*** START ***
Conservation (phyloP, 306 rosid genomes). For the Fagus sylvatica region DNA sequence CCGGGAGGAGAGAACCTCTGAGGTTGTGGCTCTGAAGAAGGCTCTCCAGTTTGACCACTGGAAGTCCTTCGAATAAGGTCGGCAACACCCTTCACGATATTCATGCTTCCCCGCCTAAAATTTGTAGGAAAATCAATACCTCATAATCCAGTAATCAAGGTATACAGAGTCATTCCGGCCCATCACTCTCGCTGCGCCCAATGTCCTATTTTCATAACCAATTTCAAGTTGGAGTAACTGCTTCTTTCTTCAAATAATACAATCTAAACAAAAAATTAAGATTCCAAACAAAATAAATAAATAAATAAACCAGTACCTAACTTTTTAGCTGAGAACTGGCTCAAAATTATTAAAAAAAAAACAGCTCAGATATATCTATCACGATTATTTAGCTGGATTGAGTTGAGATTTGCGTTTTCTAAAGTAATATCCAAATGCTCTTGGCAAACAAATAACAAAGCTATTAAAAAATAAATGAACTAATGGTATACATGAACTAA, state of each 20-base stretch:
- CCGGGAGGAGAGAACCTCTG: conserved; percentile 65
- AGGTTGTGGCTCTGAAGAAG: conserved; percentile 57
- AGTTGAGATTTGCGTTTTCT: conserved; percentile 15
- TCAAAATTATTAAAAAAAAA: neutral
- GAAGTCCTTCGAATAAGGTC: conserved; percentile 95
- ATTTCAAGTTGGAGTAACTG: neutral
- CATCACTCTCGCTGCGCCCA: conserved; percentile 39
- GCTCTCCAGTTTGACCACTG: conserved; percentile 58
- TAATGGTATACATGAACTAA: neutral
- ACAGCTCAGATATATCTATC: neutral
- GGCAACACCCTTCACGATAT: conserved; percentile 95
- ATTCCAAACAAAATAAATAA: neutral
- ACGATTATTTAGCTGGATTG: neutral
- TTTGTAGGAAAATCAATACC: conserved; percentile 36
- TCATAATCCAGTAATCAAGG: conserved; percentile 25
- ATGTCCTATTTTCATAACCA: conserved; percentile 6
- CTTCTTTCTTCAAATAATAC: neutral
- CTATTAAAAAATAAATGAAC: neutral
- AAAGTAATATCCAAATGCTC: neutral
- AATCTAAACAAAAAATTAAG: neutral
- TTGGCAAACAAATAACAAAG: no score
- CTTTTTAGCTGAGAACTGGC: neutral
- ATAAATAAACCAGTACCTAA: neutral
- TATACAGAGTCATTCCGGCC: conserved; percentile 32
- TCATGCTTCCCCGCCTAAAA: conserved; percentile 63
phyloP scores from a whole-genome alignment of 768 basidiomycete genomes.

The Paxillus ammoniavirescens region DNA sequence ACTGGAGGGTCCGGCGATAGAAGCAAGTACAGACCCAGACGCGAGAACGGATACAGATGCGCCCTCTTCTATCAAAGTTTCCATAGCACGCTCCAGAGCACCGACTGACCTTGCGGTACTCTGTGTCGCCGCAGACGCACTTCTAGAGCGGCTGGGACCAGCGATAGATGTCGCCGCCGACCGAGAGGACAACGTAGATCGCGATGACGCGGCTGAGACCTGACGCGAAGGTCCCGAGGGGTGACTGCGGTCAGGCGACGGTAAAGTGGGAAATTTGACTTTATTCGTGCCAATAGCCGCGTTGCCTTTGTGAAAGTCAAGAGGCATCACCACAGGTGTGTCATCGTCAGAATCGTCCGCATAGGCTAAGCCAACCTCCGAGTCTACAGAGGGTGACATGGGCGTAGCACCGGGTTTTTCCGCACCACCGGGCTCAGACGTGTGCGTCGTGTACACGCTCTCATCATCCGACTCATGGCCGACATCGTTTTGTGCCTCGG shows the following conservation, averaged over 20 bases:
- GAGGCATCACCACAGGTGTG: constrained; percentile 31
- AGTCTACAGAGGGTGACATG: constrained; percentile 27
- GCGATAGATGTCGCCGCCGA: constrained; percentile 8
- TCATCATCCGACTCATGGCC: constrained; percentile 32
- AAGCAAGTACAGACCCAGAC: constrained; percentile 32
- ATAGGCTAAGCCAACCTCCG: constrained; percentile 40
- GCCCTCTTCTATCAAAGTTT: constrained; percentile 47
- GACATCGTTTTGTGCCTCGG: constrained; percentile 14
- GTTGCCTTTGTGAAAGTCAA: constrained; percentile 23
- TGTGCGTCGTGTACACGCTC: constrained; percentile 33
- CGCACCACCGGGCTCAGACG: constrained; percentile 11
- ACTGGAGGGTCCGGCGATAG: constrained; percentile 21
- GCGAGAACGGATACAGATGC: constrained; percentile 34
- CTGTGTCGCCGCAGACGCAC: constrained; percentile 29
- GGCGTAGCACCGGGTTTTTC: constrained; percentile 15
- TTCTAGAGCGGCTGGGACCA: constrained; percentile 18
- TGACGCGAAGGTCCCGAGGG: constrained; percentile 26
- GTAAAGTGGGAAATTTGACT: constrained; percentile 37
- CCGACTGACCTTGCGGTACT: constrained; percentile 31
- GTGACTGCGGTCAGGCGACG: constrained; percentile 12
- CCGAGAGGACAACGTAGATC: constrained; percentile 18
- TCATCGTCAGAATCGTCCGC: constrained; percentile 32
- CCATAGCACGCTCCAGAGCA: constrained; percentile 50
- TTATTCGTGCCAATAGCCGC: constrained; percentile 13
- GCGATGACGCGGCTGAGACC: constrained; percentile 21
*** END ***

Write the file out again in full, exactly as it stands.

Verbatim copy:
Conservation (phyloP, 306 rosid genomes). For the Fagus sylvatica region DNA sequence CCGGGAGGAGAGAACCTCTGAGGTTGTGGCTCTGAAGAAGGCTCTCCAGTTTGACCACTGGAAGTCCTTCGAATAAGGTCGGCAACACCCTTCACGATATTCATGCTTCCCCGCCTAAAATTTGTAGGAAAATCAATACCTCATAATCCAGTAATCAAGGTATACAGAGTCATTCCGGCCCATCACTCTCGCTGCGCCCAATGTCCTATTTTCATAACCAATTTCAAGTTGGAGTAACTGCTTCTTTCTTCAAATAATACAATCTAAACAAAAAATTAAGATTCCAAACAAAATAAATAAATAAATAAACCAGTACCTAACTTTTTAGCTGAGAACTGGCTCAAAATTATTAAAAAAAAAACAGCTCAGATATATCTATCACGATTATTTAGCTGGATTGAGTTGAGATTTGCGTTTTCTAAAGTAATATCCAAATGCTCTTGGCAAACAAATAACAAAGCTATTAAAAAATAAATGAACTAATGGTATACATGAACTAA, state of each 20-base stretch:
- CCGGGAGGAGAGAACCTCTG: conserved; percentile 65
- AGGTTGTGGCTCTGAAGAAG: conserved; percentile 57
- AGTTGAGATTTGCGTTTTCT: conserved; percentile 15
- TCAAAATTATTAAAAAAAAA: neutral
- GAAGTCCTTCGAATAAGGTC: conserved; percentile 95
- ATTTCAAGTTGGAGTAACTG: neutral
- CATCACTCTCGCTGCGCCCA: conserved; percentile 39
- GCTCTCCAGTTTGACCACTG: conserved; percentile 58
- TAATGGTATACATGAACTAA: neutral
- ACAGCTCAGATATATCTATC: neutral
- GGCAACACCCTTCACGATAT: conserved; percentile 95
- ATTCCAAACAAAATAAATAA: neutral
- ACGATTATTTAGCTGGATTG: neutral
- TTTGTAGGAAAATCAATACC: conserved; percentile 36
- TCATAATCCAGTAATCAAGG: conserved; percentile 25
- ATGTCCTATTTTCATAACCA: conserved; percentile 6
- CTTCTTTCTTCAAATAATAC: neutral
- CTATTAAAAAATAAATGAAC: neutral
- AAAGTAATATCCAAATGCTC: neutral
- AATCTAAACAAAAAATTAAG: neutral
- TTGGCAAACAAATAACAAAG: no score
- CTTTTTAGCTGAGAACTGGC: neutral
- ATAAATAAACCAGTACCTAA: neutral
- TATACAGAGTCATTCCGGCC: conserved; percentile 32
- TCATGCTTCCCCGCCTAAAA: conserved; percentile 63
phyloP scores from a whole-genome alignment of 768 basidiomycete genomes.

The Paxillus ammoniavirescens region DNA sequence ACTGGAGGGTCCGGCGATAGAAGCAAGTACAGACCCAGACGCGAGAACGGATACAGATGCGCCCTCTTCTATCAAAGTTTCCATAGCACGCTCCAGAGCACCGACTGACCTTGCGGTACTCTGTGTCGCCGCAGACGCACTTCTAGAGCGGCTGGGACCAGCGATAGATGTCGCCGCCGACCGAGAGGACAACGTAGATCGCGATGACGCGGCTGAGACCTGACGCGAAGGTCCCGAGGGGTGACTGCGGTCAGGCGACGGTAAAGTGGGAAATTTGACTTTATTCGTGCCAATAGCCGCGTTGCCTTTGTGAAAGTCAAGAGGCATCACCACAGGTGTGTCATCGTCAGAATCGTCCGCATAGGCTAAGCCAACCTCCGAGTCTACAGAGGGTGACATGGGCGTAGCACCGGGTTTTTCCGCACCACCGGGCTCAGACGTGTGCGTCGTGTACACGCTCTCATCATCCGACTCATGGCCGACATCGTTTTGTGCCTCGG shows the following conservation, averaged over 20 bases:
- GAGGCATCACCACAGGTGTG: constrained; percentile 31
- AGTCTACAGAGGGTGACATG: constrained; percentile 27
- GCGATAGATGTCGCCGCCGA: constrained; percentile 8
- TCATCATCCGACTCATGGCC: constrained; percentile 32
- AAGCAAGTACAGACCCAGAC: constrained; percentile 32
- ATAGGCTAAGCCAACCTCCG: constrained; percentile 40
- GCCCTCTTCTATCAAAGTTT: constrained; percentile 47
- GACATCGTTTTGTGCCTCGG: constrained; percentile 14
- GTTGCCTTTGTGAAAGTCAA: constrained; percentile 23
- TGTGCGTCGTGTACACGCTC: constrained; percentile 33
- CGCACCACCGGGCTCAGACG: constrained; percentile 11
- ACTGGAGGGTCCGGCGATAG: constrained; percentile 21
- GCGAGAACGGATACAGATGC: constrained; percentile 34
- CTGTGTCGCCGCAGACGCAC: constrained; percentile 29
- GGCGTAGCACCGGGTTTTTC: constrained; percentile 15
- TTCTAGAGCGGCTGGGACCA: constrained; percentile 18
- TGACGCGAAGGTCCCGAGGG: constrained; percentile 26
- GTAAAGTGGGAAATTTGACT: constrained; percentile 37
- CCGACTGACCTTGCGGTACT: constrained; percentile 31
- GTGACTGCGGTCAGGCGACG: constrained; percentile 12
- CCGAGAGGACAACGTAGATC: constrained; percentile 18
- TCATCGTCAGAATCGTCCGC: constrained; percentile 32
- CCATAGCACGCTCCAGAGCA: constrained; percentile 50
- TTATTCGTGCCAATAGCCGC: constrained; percentile 13
- GCGATGACGCGGCTGAGACC: constrained; percentile 21